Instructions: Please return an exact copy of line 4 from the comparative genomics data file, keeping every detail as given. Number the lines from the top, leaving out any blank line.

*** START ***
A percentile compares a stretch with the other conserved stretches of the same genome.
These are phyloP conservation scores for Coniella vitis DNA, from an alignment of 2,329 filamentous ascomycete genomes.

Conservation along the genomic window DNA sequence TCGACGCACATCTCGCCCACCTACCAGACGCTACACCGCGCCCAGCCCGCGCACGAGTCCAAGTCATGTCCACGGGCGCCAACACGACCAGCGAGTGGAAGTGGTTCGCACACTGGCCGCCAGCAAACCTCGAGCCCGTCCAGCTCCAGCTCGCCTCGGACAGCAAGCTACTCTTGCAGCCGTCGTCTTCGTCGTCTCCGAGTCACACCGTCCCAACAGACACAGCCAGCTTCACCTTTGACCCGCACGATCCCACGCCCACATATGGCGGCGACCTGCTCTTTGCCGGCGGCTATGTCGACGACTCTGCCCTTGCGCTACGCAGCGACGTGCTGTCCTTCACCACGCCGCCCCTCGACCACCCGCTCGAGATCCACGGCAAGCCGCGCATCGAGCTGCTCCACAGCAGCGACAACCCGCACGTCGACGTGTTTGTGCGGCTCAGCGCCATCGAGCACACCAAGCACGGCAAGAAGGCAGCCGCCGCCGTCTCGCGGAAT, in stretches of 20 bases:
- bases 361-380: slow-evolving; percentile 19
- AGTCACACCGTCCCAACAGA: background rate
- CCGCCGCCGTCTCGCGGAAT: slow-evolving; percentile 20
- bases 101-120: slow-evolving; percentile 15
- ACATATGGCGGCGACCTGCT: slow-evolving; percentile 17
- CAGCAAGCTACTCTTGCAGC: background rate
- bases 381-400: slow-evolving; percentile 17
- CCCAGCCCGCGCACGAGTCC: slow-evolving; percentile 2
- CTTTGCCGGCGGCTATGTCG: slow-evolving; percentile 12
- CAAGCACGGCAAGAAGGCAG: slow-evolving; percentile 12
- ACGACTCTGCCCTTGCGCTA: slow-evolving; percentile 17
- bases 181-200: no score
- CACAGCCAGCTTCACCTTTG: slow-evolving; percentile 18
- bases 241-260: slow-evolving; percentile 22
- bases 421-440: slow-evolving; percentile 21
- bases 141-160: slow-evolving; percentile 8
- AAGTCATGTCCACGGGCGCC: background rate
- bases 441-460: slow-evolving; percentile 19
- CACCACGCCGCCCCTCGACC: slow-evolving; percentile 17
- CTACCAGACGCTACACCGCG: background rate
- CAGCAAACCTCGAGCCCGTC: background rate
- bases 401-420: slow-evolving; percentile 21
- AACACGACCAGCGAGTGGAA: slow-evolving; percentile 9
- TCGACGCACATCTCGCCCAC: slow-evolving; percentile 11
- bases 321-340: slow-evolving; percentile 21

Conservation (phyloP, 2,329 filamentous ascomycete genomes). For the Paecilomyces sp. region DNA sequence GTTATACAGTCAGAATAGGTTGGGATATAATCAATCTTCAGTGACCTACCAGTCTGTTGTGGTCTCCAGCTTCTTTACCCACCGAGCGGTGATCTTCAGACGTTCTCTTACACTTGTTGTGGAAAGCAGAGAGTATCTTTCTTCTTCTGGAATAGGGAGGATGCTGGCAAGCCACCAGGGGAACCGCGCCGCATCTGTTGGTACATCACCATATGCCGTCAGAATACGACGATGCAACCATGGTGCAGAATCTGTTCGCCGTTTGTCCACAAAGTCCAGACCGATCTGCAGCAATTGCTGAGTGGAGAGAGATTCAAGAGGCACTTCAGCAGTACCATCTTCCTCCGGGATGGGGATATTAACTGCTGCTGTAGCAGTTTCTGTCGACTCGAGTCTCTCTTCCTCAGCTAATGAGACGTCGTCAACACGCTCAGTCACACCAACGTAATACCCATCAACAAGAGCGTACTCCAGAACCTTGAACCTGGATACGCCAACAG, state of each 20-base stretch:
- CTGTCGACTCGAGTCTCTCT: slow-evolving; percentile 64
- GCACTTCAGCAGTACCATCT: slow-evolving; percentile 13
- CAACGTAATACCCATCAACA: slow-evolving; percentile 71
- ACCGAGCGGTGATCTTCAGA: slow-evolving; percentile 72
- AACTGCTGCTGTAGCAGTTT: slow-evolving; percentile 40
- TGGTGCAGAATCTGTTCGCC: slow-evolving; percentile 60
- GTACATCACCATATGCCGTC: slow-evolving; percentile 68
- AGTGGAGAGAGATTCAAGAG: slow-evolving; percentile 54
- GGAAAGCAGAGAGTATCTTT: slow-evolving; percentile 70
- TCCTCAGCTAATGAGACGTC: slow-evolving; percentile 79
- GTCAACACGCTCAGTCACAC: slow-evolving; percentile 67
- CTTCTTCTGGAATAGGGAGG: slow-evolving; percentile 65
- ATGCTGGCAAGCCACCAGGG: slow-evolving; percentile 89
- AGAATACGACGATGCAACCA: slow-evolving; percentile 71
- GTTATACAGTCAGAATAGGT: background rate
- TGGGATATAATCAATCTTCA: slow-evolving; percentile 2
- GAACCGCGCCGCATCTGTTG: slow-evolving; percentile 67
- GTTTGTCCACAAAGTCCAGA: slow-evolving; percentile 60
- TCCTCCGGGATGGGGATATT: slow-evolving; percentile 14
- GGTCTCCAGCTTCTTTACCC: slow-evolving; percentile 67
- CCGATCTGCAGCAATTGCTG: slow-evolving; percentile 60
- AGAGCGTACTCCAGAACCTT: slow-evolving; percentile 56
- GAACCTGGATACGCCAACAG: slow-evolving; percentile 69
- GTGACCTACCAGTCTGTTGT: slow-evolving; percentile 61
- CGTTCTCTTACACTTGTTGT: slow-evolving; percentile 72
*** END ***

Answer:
- bases 361-380: slow-evolving; percentile 19